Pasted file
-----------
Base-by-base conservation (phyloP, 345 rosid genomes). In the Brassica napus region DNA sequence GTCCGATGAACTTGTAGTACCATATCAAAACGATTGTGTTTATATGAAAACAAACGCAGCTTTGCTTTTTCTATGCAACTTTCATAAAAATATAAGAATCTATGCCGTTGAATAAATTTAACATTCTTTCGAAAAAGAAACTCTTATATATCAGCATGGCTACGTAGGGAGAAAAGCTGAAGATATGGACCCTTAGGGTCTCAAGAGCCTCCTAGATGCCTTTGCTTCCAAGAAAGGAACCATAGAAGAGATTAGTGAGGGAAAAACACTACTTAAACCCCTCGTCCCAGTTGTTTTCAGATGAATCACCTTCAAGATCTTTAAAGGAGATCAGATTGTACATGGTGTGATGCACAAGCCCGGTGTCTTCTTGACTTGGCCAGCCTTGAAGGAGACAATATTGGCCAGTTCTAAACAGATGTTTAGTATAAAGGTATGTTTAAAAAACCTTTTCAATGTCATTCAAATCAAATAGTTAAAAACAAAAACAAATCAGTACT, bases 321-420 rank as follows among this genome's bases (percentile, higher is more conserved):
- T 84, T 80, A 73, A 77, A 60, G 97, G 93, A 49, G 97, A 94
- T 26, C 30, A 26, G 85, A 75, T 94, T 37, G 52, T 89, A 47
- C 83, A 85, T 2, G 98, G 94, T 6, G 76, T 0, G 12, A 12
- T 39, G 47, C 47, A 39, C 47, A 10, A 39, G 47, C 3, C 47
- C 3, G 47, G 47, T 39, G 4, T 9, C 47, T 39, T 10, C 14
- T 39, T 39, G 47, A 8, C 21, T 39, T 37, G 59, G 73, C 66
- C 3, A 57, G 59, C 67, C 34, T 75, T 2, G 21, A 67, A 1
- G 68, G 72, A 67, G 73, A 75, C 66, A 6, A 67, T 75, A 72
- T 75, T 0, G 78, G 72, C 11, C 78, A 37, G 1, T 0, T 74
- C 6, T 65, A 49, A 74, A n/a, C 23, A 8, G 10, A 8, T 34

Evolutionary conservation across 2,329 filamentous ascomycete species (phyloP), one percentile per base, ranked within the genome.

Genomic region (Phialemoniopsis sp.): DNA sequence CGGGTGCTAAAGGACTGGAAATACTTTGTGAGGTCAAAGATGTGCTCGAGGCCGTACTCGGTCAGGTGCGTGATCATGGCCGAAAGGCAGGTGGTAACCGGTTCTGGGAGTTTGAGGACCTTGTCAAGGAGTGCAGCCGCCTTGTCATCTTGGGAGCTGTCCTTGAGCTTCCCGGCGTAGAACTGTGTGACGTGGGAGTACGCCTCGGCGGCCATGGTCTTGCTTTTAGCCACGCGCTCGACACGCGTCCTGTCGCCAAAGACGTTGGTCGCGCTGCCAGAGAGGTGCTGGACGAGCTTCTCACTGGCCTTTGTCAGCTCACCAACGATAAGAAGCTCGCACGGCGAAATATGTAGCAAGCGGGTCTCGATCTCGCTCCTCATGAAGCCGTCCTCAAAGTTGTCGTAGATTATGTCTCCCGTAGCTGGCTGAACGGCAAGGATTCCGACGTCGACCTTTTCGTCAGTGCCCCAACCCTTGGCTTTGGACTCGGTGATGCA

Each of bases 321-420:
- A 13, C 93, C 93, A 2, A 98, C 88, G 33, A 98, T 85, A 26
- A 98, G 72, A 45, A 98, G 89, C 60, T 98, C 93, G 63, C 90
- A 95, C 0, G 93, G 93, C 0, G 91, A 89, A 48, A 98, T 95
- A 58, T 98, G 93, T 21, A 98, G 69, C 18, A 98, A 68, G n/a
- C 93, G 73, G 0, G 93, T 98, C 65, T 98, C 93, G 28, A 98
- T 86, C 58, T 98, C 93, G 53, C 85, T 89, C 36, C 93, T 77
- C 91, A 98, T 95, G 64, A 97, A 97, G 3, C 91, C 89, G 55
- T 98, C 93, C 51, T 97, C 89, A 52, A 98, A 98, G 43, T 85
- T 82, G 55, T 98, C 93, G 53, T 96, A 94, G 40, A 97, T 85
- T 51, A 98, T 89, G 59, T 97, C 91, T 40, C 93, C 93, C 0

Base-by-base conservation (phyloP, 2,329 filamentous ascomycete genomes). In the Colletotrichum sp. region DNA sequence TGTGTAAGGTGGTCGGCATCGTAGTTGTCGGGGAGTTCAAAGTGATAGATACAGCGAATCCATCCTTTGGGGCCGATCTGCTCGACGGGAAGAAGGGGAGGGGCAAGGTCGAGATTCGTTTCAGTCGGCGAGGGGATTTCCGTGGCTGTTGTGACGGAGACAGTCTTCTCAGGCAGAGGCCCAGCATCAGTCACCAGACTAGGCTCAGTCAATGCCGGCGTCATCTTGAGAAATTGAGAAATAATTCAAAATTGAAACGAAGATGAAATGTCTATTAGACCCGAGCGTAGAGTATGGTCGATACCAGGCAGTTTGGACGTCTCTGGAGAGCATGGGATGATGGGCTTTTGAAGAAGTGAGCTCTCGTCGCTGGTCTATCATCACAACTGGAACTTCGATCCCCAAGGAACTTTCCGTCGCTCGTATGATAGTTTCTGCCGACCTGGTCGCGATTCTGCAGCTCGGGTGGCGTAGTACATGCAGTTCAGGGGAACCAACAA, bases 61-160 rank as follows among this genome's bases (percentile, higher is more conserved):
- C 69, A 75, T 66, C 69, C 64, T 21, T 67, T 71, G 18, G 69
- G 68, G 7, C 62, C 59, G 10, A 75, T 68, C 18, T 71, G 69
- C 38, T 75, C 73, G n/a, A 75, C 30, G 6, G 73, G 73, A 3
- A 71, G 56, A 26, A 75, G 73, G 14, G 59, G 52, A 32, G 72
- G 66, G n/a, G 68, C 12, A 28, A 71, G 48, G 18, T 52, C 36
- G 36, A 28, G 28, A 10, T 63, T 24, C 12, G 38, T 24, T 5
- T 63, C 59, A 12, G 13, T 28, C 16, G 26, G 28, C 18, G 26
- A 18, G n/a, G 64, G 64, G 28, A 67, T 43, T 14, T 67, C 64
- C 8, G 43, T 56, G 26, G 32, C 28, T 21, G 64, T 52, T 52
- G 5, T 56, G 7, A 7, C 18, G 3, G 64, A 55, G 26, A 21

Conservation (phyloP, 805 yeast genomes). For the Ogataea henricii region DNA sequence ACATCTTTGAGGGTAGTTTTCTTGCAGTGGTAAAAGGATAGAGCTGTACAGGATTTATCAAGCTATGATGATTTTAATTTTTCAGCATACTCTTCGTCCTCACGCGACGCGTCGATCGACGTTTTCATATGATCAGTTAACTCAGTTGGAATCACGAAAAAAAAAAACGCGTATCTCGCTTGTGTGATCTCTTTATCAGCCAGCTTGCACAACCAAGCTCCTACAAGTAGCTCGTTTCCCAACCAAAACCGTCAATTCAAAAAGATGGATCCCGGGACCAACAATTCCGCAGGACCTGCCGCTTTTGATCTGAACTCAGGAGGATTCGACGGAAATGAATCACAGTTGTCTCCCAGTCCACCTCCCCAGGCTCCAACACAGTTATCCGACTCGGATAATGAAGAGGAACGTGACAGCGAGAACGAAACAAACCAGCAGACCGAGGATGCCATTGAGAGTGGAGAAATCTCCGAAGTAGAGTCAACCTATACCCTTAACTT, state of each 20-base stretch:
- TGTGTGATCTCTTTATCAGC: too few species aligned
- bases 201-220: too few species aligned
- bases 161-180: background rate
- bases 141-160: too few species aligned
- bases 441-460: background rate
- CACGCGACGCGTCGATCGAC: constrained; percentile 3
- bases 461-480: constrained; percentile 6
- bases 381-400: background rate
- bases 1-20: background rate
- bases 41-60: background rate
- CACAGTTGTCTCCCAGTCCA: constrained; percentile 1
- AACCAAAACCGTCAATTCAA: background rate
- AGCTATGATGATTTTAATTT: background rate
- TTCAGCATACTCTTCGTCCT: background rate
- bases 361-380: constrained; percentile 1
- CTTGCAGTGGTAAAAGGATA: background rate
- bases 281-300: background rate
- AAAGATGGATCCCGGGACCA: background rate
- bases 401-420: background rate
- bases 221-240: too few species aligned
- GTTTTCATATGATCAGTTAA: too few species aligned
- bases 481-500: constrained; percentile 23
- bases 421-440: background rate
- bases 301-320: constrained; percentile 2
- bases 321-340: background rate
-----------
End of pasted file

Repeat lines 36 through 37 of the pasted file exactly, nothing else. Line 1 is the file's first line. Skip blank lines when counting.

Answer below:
Conservation (phyloP, 805 yeast genomes). For the Ogataea henricii region DNA sequence ACATCTTTGAGGGTAGTTTTCTTGCAGTGGTAAAAGGATAGAGCTGTACAGGATTTATCAAGCTATGATGATTTTAATTTTTCAGCATACTCTTCGTCCTCACGCGACGCGTCGATCGACGTTTTCATATGATCAGTTAACTCAGTTGGAATCACGAAAAAAAAAAACGCGTATCTCGCTTGTGTGATCTCTTTATCAGCCAGCTTGCACAACCAAGCTCCTACAAGTAGCTCGTTTCCCAACCAAAACCGTCAATTCAAAAAGATGGATCCCGGGACCAACAATTCCGCAGGACCTGCCGCTTTTGATCTGAACTCAGGAGGATTCGACGGAAATGAATCACAGTTGTCTCCCAGTCCACCTCCCCAGGCTCCAACACAGTTATCCGACTCGGATAATGAAGAGGAACGTGACAGCGAGAACGAAACAAACCAGCAGACCGAGGATGCCATTGAGAGTGGAGAAATCTCCGAAGTAGAGTCAACCTATACCCTTAACTT, state of each 20-base stretch:
- TGTGTGATCTCTTTATCAGC: too few species aligned